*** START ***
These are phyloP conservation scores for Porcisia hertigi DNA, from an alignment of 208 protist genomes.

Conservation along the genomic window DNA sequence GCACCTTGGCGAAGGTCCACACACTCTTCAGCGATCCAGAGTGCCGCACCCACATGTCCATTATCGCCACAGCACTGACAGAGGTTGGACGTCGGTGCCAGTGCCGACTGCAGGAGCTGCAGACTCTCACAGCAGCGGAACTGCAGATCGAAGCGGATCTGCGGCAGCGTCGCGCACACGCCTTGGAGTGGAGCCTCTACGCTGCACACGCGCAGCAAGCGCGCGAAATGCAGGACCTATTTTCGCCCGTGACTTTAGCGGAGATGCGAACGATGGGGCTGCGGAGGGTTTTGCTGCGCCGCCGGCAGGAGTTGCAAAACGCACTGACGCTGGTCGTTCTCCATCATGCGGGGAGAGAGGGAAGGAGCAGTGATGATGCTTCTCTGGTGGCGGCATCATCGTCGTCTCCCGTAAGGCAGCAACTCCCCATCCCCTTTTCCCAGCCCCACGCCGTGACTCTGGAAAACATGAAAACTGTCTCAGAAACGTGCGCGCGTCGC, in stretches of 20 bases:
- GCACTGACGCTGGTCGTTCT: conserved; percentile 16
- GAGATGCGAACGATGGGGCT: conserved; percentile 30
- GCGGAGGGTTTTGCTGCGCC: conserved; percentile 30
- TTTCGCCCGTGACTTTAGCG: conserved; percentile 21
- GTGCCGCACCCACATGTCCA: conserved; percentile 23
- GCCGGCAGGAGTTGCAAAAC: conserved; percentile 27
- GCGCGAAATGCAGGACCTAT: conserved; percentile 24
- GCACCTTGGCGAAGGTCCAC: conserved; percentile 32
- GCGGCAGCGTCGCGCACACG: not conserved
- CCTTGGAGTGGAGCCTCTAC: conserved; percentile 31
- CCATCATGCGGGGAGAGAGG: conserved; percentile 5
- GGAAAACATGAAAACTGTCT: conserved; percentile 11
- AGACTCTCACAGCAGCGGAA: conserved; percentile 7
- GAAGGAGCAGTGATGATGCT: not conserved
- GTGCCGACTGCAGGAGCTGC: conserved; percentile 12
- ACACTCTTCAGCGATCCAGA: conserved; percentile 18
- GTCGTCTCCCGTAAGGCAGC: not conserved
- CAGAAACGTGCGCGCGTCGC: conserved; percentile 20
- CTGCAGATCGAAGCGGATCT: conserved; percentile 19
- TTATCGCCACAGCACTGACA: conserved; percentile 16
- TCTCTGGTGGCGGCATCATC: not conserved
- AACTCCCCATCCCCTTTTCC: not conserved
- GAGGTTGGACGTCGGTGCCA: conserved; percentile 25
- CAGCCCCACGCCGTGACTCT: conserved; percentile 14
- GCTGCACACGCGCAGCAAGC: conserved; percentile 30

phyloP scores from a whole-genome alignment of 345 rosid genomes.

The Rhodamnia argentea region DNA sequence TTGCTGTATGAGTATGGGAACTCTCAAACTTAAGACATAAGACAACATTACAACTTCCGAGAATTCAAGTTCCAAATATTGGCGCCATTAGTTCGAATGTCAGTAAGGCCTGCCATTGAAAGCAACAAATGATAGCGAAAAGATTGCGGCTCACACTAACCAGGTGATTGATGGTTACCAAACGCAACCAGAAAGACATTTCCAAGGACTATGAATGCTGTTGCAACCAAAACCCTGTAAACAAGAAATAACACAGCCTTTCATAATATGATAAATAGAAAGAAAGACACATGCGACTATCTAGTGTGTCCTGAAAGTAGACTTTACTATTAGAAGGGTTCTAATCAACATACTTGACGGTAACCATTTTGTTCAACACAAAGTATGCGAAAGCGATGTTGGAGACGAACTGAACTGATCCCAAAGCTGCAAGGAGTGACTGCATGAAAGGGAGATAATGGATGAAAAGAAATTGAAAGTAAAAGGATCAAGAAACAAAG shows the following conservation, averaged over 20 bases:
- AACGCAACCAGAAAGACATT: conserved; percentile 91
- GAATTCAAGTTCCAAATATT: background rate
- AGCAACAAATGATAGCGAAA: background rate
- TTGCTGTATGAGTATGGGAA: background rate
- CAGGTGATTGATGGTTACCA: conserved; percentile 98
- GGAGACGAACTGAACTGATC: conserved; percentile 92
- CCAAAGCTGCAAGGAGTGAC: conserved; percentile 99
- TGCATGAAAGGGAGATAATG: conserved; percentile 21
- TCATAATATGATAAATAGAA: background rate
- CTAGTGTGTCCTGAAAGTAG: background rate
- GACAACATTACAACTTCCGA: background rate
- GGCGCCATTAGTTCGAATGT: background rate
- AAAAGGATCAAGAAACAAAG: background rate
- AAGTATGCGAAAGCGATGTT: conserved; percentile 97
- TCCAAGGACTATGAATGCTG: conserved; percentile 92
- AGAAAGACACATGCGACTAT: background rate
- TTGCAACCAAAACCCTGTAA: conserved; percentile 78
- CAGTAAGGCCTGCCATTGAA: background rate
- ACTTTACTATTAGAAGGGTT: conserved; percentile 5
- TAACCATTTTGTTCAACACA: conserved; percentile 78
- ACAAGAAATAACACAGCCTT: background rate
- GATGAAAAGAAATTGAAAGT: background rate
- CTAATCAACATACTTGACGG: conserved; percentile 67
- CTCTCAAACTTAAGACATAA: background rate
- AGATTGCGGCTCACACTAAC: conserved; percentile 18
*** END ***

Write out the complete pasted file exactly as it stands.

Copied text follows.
These are phyloP conservation scores for Porcisia hertigi DNA, from an alignment of 208 protist genomes.

Conservation along the genomic window DNA sequence GCACCTTGGCGAAGGTCCACACACTCTTCAGCGATCCAGAGTGCCGCACCCACATGTCCATTATCGCCACAGCACTGACAGAGGTTGGACGTCGGTGCCAGTGCCGACTGCAGGAGCTGCAGACTCTCACAGCAGCGGAACTGCAGATCGAAGCGGATCTGCGGCAGCGTCGCGCACACGCCTTGGAGTGGAGCCTCTACGCTGCACACGCGCAGCAAGCGCGCGAAATGCAGGACCTATTTTCGCCCGTGACTTTAGCGGAGATGCGAACGATGGGGCTGCGGAGGGTTTTGCTGCGCCGCCGGCAGGAGTTGCAAAACGCACTGACGCTGGTCGTTCTCCATCATGCGGGGAGAGAGGGAAGGAGCAGTGATGATGCTTCTCTGGTGGCGGCATCATCGTCGTCTCCCGTAAGGCAGCAACTCCCCATCCCCTTTTCCCAGCCCCACGCCGTGACTCTGGAAAACATGAAAACTGTCTCAGAAACGTGCGCGCGTCGC, in stretches of 20 bases:
- GCACTGACGCTGGTCGTTCT: conserved; percentile 16
- GAGATGCGAACGATGGGGCT: conserved; percentile 30
- GCGGAGGGTTTTGCTGCGCC: conserved; percentile 30
- TTTCGCCCGTGACTTTAGCG: conserved; percentile 21
- GTGCCGCACCCACATGTCCA: conserved; percentile 23
- GCCGGCAGGAGTTGCAAAAC: conserved; percentile 27
- GCGCGAAATGCAGGACCTAT: conserved; percentile 24
- GCACCTTGGCGAAGGTCCAC: conserved; percentile 32
- GCGGCAGCGTCGCGCACACG: not conserved
- CCTTGGAGTGGAGCCTCTAC: conserved; percentile 31
- CCATCATGCGGGGAGAGAGG: conserved; percentile 5
- GGAAAACATGAAAACTGTCT: conserved; percentile 11
- AGACTCTCACAGCAGCGGAA: conserved; percentile 7
- GAAGGAGCAGTGATGATGCT: not conserved
- GTGCCGACTGCAGGAGCTGC: conserved; percentile 12
- ACACTCTTCAGCGATCCAGA: conserved; percentile 18
- GTCGTCTCCCGTAAGGCAGC: not conserved
- CAGAAACGTGCGCGCGTCGC: conserved; percentile 20
- CTGCAGATCGAAGCGGATCT: conserved; percentile 19
- TTATCGCCACAGCACTGACA: conserved; percentile 16
- TCTCTGGTGGCGGCATCATC: not conserved
- AACTCCCCATCCCCTTTTCC: not conserved
- GAGGTTGGACGTCGGTGCCA: conserved; percentile 25
- CAGCCCCACGCCGTGACTCT: conserved; percentile 14
- GCTGCACACGCGCAGCAAGC: conserved; percentile 30

phyloP scores from a whole-genome alignment of 345 rosid genomes.

The Rhodamnia argentea region DNA sequence TTGCTGTATGAGTATGGGAACTCTCAAACTTAAGACATAAGACAACATTACAACTTCCGAGAATTCAAGTTCCAAATATTGGCGCCATTAGTTCGAATGTCAGTAAGGCCTGCCATTGAAAGCAACAAATGATAGCGAAAAGATTGCGGCTCACACTAACCAGGTGATTGATGGTTACCAAACGCAACCAGAAAGACATTTCCAAGGACTATGAATGCTGTTGCAACCAAAACCCTGTAAACAAGAAATAACACAGCCTTTCATAATATGATAAATAGAAAGAAAGACACATGCGACTATCTAGTGTGTCCTGAAAGTAGACTTTACTATTAGAAGGGTTCTAATCAACATACTTGACGGTAACCATTTTGTTCAACACAAAGTATGCGAAAGCGATGTTGGAGACGAACTGAACTGATCCCAAAGCTGCAAGGAGTGACTGCATGAAAGGGAGATAATGGATGAAAAGAAATTGAAAGTAAAAGGATCAAGAAACAAAG shows the following conservation, averaged over 20 bases:
- AACGCAACCAGAAAGACATT: conserved; percentile 91
- GAATTCAAGTTCCAAATATT: background rate
- AGCAACAAATGATAGCGAAA: background rate
- TTGCTGTATGAGTATGGGAA: background rate
- CAGGTGATTGATGGTTACCA: conserved; percentile 98
- GGAGACGAACTGAACTGATC: conserved; percentile 92
- CCAAAGCTGCAAGGAGTGAC: conserved; percentile 99
- TGCATGAAAGGGAGATAATG: conserved; percentile 21
- TCATAATATGATAAATAGAA: background rate
- CTAGTGTGTCCTGAAAGTAG: background rate
- GACAACATTACAACTTCCGA: background rate
- GGCGCCATTAGTTCGAATGT: background rate
- AAAAGGATCAAGAAACAAAG: background rate
- AAGTATGCGAAAGCGATGTT: conserved; percentile 97
- TCCAAGGACTATGAATGCTG: conserved; percentile 92
- AGAAAGACACATGCGACTAT: background rate
- TTGCAACCAAAACCCTGTAA: conserved; percentile 78
- CAGTAAGGCCTGCCATTGAA: background rate
- ACTTTACTATTAGAAGGGTT: conserved; percentile 5
- TAACCATTTTGTTCAACACA: conserved; percentile 78
- ACAAGAAATAACACAGCCTT: background rate
- GATGAAAAGAAATTGAAAGT: background rate
- CTAATCAACATACTTGACGG: conserved; percentile 67
- CTCTCAAACTTAAGACATAA: background rate
- AGATTGCGGCTCACACTAAC: conserved; percentile 18